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First Container of Pakistani Kinnow Mandarins Arrives at Dalian Port

March 16, 2020

As reported on China Economic Net, the first ever container of Pakistani kinnow mandarins recently successfully arrived and cleared customs at the Port of Dalian after a month’s journey by ship. This was the first container of Pakistani mandarins to officially enter China for the past three years.

According to reports, the shipment consisted of one shipping container holding a total of 2,650 boxes of kinnows and arrived in Dalian on Feb. 21. The shipment departed from the Port of Karachi on Jan. 22 and cold storage was used throughout the journey. The import company, Dalian Youlianfeng Food Trading Company Ltd., expressed their satisfaction with the shipment, with the kinnows reportedly arriving in great condition and clearing customs smoothly. The fruits for export were selected by the Pakistani exporter according to a very high standard, so even after the month-long sea voyage the shipment arrived with very minimal damage to the fruit.

Kinnows are a juicy seeded mandarin hybrid with a sweet, tart flavor and typical Brix values of 13.6–14 °Bx. Unlike shatang (“sugar”) mandarins, which have no sourness at all, kinnows have retained that original mandarin tartness and possess a good balance of sweet and sour with a richly layered flavor. Each box reportedly contains 10 kg of kinnows, and the fruit conform to four different size categories: 60, 66, 72 and 80. The recent shipment is mainly destined for the e-commerce market.

China and Pakistan signed an agreement stipulating the phytosanitary regulations for Pakistani citrus imports to China back in 2005. However, owing to concerns that the fruit would not meet China’s import standards, very few Pakistani exporters have been willing to risk exporting kinnows to the Chinese market. The recent shipment of kinnows was made possible by hard work from many parties — an extensive survey was conducted across 21 processing facilities qualified to export citrus to China, and the packing facility with the highest and most reliable quality was selected for this new export trial. According to an interview by China Economic Net with a source involved in the process, “usually, the factory staff can pack one container of fruit in a day. But for this China export order, they could only pack 200–300 boxes in a day. In Pakistan, the export standards for Russia, Malaysia and Indonesia are already considered very stringent, but their standards are nothing compared to China’s. If any problems arise during quarantine, it’s not an exaggeration to say that there’s a risk of officials losing their jobs, or a company closing. This shipment that has arrived in Dalian contains 2,650 boxes of mandarins, at an average of 70 per box, so that’s a total of around 185,000 individual fruit. Each one was truly hand-selected by the Pakistani workers.”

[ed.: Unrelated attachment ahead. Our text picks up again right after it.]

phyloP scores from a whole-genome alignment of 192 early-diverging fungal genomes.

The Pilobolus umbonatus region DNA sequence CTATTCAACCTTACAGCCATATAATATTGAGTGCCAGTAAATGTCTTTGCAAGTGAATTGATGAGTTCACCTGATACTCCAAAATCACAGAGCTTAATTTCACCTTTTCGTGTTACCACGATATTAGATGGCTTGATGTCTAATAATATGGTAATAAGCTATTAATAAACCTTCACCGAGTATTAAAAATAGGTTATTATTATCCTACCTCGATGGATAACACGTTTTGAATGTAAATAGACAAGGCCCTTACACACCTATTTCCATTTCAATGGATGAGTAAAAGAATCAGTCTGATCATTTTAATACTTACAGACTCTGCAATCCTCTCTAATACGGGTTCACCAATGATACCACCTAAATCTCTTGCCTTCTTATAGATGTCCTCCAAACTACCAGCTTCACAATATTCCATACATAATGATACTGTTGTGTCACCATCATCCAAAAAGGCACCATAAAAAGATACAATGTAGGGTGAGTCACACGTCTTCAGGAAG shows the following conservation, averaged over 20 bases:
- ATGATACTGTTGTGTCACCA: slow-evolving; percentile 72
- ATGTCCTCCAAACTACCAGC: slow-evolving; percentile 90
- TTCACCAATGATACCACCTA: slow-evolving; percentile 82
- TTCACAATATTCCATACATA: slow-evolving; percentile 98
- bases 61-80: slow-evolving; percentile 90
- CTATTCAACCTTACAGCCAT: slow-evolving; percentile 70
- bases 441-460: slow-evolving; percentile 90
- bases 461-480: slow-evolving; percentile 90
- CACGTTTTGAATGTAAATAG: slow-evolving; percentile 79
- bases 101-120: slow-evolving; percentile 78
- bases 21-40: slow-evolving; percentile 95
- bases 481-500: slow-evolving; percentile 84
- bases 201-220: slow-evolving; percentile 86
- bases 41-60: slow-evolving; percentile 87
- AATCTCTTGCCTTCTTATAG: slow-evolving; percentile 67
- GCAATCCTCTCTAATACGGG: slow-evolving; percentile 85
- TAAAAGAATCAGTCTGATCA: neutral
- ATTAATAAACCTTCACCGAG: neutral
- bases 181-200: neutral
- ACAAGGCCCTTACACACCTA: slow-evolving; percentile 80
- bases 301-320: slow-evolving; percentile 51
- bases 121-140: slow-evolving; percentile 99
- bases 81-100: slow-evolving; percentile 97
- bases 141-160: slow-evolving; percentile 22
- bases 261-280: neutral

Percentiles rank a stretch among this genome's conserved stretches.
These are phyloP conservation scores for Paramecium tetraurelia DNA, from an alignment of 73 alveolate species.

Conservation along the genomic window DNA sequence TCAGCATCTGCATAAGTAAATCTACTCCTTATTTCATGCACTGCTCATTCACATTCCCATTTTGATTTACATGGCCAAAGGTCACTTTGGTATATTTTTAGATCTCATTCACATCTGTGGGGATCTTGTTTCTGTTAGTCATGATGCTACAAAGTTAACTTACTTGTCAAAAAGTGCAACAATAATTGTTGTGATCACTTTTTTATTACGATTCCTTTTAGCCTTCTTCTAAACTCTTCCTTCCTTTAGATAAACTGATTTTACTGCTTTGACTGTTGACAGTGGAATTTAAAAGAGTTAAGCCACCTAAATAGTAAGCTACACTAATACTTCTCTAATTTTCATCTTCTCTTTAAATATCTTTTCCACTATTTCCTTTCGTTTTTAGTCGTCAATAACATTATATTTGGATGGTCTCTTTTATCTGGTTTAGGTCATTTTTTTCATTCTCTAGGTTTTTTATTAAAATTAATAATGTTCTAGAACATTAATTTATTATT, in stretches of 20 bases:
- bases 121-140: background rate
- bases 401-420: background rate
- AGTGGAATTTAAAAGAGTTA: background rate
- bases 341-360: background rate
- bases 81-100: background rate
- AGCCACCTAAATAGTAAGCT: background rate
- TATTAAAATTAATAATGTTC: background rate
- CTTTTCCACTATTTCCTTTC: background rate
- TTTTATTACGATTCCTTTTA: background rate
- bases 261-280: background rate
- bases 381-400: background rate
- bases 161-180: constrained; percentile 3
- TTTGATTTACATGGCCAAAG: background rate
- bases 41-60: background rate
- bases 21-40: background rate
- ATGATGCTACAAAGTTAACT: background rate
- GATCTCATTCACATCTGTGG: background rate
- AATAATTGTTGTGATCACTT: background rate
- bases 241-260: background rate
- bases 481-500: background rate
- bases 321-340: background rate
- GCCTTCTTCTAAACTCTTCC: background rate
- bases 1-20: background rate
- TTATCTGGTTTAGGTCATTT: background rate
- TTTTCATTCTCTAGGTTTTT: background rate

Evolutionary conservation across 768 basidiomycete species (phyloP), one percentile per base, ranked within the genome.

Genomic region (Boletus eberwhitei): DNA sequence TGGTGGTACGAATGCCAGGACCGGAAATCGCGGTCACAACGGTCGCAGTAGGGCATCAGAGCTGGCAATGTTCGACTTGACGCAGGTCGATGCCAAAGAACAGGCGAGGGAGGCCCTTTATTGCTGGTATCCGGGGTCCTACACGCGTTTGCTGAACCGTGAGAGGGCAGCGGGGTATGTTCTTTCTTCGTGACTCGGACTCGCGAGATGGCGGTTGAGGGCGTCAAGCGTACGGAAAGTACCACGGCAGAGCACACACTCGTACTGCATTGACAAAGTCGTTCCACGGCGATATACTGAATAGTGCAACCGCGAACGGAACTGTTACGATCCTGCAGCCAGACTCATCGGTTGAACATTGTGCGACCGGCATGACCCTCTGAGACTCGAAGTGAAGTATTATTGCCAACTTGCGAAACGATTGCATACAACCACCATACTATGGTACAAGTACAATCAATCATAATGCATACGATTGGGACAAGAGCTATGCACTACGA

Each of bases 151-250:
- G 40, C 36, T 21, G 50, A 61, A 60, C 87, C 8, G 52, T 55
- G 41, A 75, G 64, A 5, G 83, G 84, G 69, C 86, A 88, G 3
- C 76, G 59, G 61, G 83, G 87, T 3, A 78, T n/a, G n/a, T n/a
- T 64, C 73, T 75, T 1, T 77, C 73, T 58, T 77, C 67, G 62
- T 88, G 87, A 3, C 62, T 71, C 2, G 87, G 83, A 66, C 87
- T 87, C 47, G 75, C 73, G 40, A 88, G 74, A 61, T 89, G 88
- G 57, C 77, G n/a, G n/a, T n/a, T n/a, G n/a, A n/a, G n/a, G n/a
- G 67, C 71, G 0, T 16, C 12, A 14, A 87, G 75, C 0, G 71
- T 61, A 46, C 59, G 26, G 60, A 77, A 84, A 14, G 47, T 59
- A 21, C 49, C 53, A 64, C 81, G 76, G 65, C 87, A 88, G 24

Owing to its subtropical climate, Pakistan is very well suited for growing fruit and the country is rich in fruit resources. Kinnows are a mandarin variety unique to Pakistan that have become renowned throughout the world for their unique flavor and fragrance. They are grown in Sargodha in Pakistan’s Punjab province, with the harvest season lasting from December until the end of February. Traditionally, the main export markets for kinnows have been Russia and Ukraine, with some also exported to countries in the Middle East and Southeast Asia. Statistics show that Pakistan is the world’s 13th largest citrus producer with an annual output of 2.4 million tons. Kinnows account for approximately 70–80% of this volume.

The Sino-Pakistani fruit trade has a bright future ahead. Aside from positive bilateral relations between the two countries, Pakistani fruit also offers favorable pricing. Pakistan intends to export 50,000–80,000 tons of kinnows to China over the next few years. At present, mandarins are one of three Pakistani fruit varieties approved for import to China, alongside oranges and mangos.

Image: Pixabay

This article was translated from Chinese. Read the original article.

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